National Climate Assessment

Report
An Overview of The National
Climate Assessment
CLIVAR
Washington, DC
January 9, 2012
Katharine Jacobs
Office of Science and Technology Policy
http://assessment.globalchange.gov
Global Change Research Act (1990), Section 106
…not less frequently than every 4 years, the
Council… shall prepare… an assessment which–
• integrates, evaluates, and interprets the findings
of the Program and discusses the scientific
uncertainties associated with such findings;
• analyzes the effects of global change on the
natural environment, agriculture, energy
production and use, land and water resources,
transportation, human health and welfare,
human social systems, and biological diversity;
and
• analyzes current trends in global change, both
human- induced and natural, and projects major
trends for the subsequent 25 to 100 years.
2
What is New About the
2013 National Climate Assessment (NCA)
•
•
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•
•
•
•
•
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Sustainable process with multiple products over time
New topics, cross-sectoral studies
Consistent national matrix of indicators
Central coordination, multiple partners, distributed process
Regional and sectoral networks building assessment
capacity
Recognizes international context
Engagement and communications focus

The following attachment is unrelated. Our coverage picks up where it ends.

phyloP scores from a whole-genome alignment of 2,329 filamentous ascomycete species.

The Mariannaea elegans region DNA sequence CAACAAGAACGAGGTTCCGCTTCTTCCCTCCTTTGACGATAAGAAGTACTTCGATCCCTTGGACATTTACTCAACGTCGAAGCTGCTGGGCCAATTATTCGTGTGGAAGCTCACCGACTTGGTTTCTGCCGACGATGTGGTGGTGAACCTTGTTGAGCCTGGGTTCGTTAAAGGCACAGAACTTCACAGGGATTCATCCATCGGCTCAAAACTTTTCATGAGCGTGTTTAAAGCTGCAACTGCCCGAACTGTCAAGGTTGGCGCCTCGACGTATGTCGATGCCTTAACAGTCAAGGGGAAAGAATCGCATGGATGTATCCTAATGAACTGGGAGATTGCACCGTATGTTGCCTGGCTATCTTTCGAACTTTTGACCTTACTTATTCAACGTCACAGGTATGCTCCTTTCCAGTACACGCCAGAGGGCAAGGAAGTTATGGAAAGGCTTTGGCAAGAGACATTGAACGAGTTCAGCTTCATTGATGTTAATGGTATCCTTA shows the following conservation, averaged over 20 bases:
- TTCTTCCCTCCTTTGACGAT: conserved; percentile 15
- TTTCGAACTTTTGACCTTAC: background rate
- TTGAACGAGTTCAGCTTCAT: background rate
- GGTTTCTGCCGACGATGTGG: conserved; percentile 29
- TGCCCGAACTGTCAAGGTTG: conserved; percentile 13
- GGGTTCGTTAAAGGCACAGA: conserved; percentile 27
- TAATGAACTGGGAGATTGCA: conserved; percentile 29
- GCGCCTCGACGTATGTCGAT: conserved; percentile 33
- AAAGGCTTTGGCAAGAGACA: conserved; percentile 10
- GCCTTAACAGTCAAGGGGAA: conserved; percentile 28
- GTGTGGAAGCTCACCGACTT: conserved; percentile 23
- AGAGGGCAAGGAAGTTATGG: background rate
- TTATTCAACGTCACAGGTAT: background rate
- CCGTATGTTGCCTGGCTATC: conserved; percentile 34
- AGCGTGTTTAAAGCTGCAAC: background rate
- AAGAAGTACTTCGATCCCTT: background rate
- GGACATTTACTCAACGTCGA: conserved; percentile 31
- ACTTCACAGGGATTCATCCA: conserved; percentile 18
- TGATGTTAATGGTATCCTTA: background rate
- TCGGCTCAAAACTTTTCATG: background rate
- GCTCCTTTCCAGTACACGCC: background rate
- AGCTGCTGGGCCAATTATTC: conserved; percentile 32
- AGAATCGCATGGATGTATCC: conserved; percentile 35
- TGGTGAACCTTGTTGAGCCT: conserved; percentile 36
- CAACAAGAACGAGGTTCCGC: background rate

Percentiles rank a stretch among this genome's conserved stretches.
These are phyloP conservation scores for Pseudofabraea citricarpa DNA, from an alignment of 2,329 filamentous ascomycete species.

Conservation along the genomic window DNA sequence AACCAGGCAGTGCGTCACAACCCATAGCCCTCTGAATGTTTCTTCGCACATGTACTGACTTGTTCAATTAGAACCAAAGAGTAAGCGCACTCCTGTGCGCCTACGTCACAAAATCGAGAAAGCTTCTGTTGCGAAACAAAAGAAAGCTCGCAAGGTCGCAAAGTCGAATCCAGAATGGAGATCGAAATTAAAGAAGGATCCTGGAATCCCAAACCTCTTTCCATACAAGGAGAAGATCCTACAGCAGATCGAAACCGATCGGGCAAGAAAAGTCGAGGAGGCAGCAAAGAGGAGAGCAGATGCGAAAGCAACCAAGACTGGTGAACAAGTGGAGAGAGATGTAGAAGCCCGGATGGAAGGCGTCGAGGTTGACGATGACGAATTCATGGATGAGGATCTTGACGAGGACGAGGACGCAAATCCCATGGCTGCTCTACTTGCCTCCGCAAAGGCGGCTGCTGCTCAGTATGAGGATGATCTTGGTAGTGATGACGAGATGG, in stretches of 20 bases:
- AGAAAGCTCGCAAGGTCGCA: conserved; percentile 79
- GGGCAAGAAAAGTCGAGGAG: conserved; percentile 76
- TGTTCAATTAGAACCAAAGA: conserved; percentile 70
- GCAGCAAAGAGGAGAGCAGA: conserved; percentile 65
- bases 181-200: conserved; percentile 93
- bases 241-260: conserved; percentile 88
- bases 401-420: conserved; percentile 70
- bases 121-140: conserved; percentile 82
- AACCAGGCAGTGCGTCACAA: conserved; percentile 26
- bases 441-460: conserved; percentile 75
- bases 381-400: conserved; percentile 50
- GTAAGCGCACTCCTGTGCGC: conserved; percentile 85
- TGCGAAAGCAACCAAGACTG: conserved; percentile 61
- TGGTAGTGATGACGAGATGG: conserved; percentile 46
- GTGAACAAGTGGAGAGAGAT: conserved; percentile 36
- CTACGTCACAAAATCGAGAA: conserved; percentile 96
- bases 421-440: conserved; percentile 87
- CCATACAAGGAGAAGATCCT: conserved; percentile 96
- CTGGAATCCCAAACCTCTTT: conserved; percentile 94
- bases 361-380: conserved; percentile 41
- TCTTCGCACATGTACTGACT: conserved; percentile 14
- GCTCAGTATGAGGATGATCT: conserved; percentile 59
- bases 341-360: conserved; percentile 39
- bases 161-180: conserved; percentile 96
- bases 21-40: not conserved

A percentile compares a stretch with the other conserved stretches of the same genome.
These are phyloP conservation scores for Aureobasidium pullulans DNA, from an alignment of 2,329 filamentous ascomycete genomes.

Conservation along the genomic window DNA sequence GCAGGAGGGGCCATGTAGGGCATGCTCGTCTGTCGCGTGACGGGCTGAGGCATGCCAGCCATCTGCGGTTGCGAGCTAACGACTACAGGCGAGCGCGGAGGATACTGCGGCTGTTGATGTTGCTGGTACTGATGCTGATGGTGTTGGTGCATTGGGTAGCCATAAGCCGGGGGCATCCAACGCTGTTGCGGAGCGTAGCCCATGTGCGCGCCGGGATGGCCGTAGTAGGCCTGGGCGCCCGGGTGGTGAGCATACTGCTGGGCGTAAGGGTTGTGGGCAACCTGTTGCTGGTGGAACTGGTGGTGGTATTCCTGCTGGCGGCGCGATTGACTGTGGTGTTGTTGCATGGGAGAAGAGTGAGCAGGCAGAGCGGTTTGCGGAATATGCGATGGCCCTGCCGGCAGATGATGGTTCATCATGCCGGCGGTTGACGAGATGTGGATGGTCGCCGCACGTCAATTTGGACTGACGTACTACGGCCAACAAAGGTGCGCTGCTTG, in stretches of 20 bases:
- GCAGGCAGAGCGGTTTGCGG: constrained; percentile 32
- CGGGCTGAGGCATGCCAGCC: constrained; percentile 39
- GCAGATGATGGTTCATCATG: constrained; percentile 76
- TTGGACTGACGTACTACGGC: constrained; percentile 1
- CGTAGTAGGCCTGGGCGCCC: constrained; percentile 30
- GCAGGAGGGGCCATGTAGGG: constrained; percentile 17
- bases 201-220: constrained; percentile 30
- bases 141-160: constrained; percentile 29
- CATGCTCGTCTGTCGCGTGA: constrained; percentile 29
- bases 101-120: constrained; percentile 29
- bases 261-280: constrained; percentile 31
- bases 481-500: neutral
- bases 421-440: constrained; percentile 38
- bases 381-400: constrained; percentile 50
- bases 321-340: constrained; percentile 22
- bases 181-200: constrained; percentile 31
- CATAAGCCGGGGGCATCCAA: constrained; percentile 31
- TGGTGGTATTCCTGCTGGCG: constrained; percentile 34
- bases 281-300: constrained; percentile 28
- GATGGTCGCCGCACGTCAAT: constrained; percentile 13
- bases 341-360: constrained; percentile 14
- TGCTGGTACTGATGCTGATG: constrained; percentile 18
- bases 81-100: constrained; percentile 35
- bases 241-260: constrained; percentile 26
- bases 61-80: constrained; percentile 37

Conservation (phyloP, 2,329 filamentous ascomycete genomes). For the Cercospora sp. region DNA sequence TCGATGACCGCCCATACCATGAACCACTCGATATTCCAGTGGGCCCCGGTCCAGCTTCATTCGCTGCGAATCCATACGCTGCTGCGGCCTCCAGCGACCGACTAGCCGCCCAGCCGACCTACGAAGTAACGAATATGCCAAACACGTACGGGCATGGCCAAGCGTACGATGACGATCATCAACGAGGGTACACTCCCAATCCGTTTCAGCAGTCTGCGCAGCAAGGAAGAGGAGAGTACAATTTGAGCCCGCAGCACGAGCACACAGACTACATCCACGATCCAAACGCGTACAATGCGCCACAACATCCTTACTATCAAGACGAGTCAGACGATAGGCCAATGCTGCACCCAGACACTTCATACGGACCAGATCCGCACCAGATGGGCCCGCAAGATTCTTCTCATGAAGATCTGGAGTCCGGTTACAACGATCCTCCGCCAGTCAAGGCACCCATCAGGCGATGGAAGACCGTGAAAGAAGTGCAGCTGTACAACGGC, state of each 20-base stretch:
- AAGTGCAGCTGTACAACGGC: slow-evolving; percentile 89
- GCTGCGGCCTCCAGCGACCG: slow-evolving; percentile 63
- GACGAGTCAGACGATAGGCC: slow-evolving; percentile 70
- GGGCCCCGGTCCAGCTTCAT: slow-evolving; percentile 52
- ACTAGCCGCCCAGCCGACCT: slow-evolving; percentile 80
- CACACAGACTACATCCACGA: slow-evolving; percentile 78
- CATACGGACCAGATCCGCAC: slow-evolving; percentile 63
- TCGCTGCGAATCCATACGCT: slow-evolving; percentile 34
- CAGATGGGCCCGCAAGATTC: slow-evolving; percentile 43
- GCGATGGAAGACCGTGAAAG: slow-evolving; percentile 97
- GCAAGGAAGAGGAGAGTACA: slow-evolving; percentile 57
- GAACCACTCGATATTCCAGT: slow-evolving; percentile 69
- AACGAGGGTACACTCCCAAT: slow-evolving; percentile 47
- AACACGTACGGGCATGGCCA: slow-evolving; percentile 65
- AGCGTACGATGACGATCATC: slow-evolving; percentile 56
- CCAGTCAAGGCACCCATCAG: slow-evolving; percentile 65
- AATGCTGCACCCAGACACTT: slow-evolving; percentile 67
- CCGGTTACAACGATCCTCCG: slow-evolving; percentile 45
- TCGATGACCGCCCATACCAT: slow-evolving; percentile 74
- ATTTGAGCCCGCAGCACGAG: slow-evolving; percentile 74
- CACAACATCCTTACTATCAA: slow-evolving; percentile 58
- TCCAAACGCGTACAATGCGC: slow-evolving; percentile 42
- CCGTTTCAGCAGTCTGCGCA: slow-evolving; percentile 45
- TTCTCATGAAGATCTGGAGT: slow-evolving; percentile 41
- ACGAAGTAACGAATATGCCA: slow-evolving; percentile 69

Web-based data and tools for decision support
Process workshops to establish methodologies
3
Outline for 2013 Report
• The scientific basis for climate
change
• Sectors and sectoral cross-cuts
• Regions and biogeographical
cross-cuts
• Decision support, mitigation
and adaptation
• Agenda for climate change
science
• The NCA long-term process
4
Sectors
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•
•
•
•
•
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Water resources
Energy supply and use
Transportation
Agriculture
Forestry
Ecosystems and biodiversity
Human health
5
Sectoral Cross-Cuts
• Water, energy, and land use
• Urban/infrastructure/
vulnerability
• Impacts of climate change on
tribal, indigenous, and native
lands and resources
• Land use and land cover change
• Rural communities and
development
• Impacts on biogeochemical cycles
6
Regions
Northeast
Southeast and Caribbean
Midwest
Great Plains
Northwest
Southwest
Alaska and Arctic
Hawaii and Pacific Islands
+ Guam, Northern Mariana
Islands, American Samoa and
other minor outlying islands
+ Puerto Rico and US Virgin Islands
7
Biogeographical Cross-Cuts
• Oceans and marine resources
• Coastal zone, development, and ecosystems, e.g.,
– SF Bay Delta
– Chesapeake Bay
– Gulf Coast
• Watersheds, e.g.,
–
–
–
–
Great Lakes
Colorado River
Columbia River
Mississippi River
8
Assessment Structure
CENRS/OSTP
National Climate
Assessment
Development and
Advisory Committee
(NCADAC)
US Global Change Research
Program (Federal)
• USGCRP Principals
• Interagency National Climate
Assessment (INCA) Task Force
Network of Partners and
Stakeholders
• Regional Networks
• Professional Societies
• Assessment Staff
a.k.a. Federal Advisory
Committee
• Technical Support and
Coordination units (e.g. NCDC)
NCADAC Working Groups
• Citizen Groups
• Regions (SW, NE, etc.)
• NGOs
• Sectors (water, energy, etc.)
• Data Management
• Science
• Scenarios
• Indicators
• Etc.
9
National Climate Assessment
Development and Advisory Committee
• 60 member federal
advisory committee,
including 44 non-federal
members and 16 federal
ex-officio representatives
– Chair: Jerry Melillo, Marine
Biological Laboratory
– Vice Chairs: T.C.
Richmond, GordonDerr,
LLP and Gary Yohe,
Wesleyan University
– 13 member Executive